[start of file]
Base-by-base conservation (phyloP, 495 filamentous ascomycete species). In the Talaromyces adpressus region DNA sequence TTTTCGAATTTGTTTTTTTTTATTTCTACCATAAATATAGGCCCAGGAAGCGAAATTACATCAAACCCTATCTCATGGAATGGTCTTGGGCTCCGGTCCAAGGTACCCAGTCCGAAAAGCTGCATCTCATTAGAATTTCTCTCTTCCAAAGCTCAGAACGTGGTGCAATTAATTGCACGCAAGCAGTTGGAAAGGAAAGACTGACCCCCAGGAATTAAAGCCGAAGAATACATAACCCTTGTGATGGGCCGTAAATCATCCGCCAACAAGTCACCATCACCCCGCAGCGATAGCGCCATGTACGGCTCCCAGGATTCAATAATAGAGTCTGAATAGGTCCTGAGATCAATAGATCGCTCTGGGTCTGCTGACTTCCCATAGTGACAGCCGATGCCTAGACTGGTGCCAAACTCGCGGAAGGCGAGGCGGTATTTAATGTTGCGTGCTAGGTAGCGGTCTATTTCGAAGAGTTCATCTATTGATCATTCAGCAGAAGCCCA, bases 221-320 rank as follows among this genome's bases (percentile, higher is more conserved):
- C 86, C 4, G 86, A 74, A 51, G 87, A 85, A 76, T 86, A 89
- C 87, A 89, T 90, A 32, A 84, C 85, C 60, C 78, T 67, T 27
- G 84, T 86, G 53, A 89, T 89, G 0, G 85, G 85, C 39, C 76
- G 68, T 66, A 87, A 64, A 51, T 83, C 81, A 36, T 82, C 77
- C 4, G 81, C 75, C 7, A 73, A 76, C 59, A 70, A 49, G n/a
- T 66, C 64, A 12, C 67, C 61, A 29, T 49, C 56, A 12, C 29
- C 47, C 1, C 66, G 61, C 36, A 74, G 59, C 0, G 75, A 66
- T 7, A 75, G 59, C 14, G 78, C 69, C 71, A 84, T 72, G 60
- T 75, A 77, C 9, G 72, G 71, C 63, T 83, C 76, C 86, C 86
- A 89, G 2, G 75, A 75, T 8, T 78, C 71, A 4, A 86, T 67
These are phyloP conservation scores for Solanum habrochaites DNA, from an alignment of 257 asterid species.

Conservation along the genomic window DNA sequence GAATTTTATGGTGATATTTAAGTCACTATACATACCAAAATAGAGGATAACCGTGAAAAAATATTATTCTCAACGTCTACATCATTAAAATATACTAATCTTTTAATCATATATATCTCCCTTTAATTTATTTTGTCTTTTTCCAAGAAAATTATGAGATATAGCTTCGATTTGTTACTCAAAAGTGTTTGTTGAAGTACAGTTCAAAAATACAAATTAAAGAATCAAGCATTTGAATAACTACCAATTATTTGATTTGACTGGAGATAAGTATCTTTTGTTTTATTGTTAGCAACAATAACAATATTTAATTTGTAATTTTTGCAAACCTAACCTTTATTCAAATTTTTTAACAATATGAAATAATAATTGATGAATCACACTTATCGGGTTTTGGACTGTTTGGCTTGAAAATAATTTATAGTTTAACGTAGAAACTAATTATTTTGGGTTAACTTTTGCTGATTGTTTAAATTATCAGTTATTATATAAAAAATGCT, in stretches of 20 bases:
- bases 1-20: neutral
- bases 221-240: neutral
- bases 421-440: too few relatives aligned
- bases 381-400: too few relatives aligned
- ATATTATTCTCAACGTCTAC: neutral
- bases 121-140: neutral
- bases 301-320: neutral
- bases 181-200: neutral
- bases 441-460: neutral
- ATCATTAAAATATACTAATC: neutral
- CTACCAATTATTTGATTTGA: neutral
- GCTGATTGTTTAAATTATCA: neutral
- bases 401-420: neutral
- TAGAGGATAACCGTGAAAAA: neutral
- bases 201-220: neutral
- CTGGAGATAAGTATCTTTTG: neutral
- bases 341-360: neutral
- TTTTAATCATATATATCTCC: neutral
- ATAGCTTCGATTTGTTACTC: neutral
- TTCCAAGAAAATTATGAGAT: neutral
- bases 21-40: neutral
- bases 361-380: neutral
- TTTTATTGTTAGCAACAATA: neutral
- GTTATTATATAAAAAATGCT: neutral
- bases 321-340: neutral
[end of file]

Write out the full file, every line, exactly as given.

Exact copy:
Base-by-base conservation (phyloP, 495 filamentous ascomycete species). In the Talaromyces adpressus region DNA sequence TTTTCGAATTTGTTTTTTTTTATTTCTACCATAAATATAGGCCCAGGAAGCGAAATTACATCAAACCCTATCTCATGGAATGGTCTTGGGCTCCGGTCCAAGGTACCCAGTCCGAAAAGCTGCATCTCATTAGAATTTCTCTCTTCCAAAGCTCAGAACGTGGTGCAATTAATTGCACGCAAGCAGTTGGAAAGGAAAGACTGACCCCCAGGAATTAAAGCCGAAGAATACATAACCCTTGTGATGGGCCGTAAATCATCCGCCAACAAGTCACCATCACCCCGCAGCGATAGCGCCATGTACGGCTCCCAGGATTCAATAATAGAGTCTGAATAGGTCCTGAGATCAATAGATCGCTCTGGGTCTGCTGACTTCCCATAGTGACAGCCGATGCCTAGACTGGTGCCAAACTCGCGGAAGGCGAGGCGGTATTTAATGTTGCGTGCTAGGTAGCGGTCTATTTCGAAGAGTTCATCTATTGATCATTCAGCAGAAGCCCA, bases 221-320 rank as follows among this genome's bases (percentile, higher is more conserved):
- C 86, C 4, G 86, A 74, A 51, G 87, A 85, A 76, T 86, A 89
- C 87, A 89, T 90, A 32, A 84, C 85, C 60, C 78, T 67, T 27
- G 84, T 86, G 53, A 89, T 89, G 0, G 85, G 85, C 39, C 76
- G 68, T 66, A 87, A 64, A 51, T 83, C 81, A 36, T 82, C 77
- C 4, G 81, C 75, C 7, A 73, A 76, C 59, A 70, A 49, G n/a
- T 66, C 64, A 12, C 67, C 61, A 29, T 49, C 56, A 12, C 29
- C 47, C 1, C 66, G 61, C 36, A 74, G 59, C 0, G 75, A 66
- T 7, A 75, G 59, C 14, G 78, C 69, C 71, A 84, T 72, G 60
- T 75, A 77, C 9, G 72, G 71, C 63, T 83, C 76, C 86, C 86
- A 89, G 2, G 75, A 75, T 8, T 78, C 71, A 4, A 86, T 67
These are phyloP conservation scores for Solanum habrochaites DNA, from an alignment of 257 asterid species.

Conservation along the genomic window DNA sequence GAATTTTATGGTGATATTTAAGTCACTATACATACCAAAATAGAGGATAACCGTGAAAAAATATTATTCTCAACGTCTACATCATTAAAATATACTAATCTTTTAATCATATATATCTCCCTTTAATTTATTTTGTCTTTTTCCAAGAAAATTATGAGATATAGCTTCGATTTGTTACTCAAAAGTGTTTGTTGAAGTACAGTTCAAAAATACAAATTAAAGAATCAAGCATTTGAATAACTACCAATTATTTGATTTGACTGGAGATAAGTATCTTTTGTTTTATTGTTAGCAACAATAACAATATTTAATTTGTAATTTTTGCAAACCTAACCTTTATTCAAATTTTTTAACAATATGAAATAATAATTGATGAATCACACTTATCGGGTTTTGGACTGTTTGGCTTGAAAATAATTTATAGTTTAACGTAGAAACTAATTATTTTGGGTTAACTTTTGCTGATTGTTTAAATTATCAGTTATTATATAAAAAATGCT, in stretches of 20 bases:
- bases 1-20: neutral
- bases 221-240: neutral
- bases 421-440: too few relatives aligned
- bases 381-400: too few relatives aligned
- ATATTATTCTCAACGTCTAC: neutral
- bases 121-140: neutral
- bases 301-320: neutral
- bases 181-200: neutral
- bases 441-460: neutral
- ATCATTAAAATATACTAATC: neutral
- CTACCAATTATTTGATTTGA: neutral
- GCTGATTGTTTAAATTATCA: neutral
- bases 401-420: neutral
- TAGAGGATAACCGTGAAAAA: neutral
- bases 201-220: neutral
- CTGGAGATAAGTATCTTTTG: neutral
- bases 341-360: neutral
- TTTTAATCATATATATCTCC: neutral
- ATAGCTTCGATTTGTTACTC: neutral
- TTCCAAGAAAATTATGAGAT: neutral
- bases 21-40: neutral
- bases 361-380: neutral
- TTTTATTGTTAGCAACAATA: neutral
- GTTATTATATAAAAAATGCT: neutral
- bases 321-340: neutral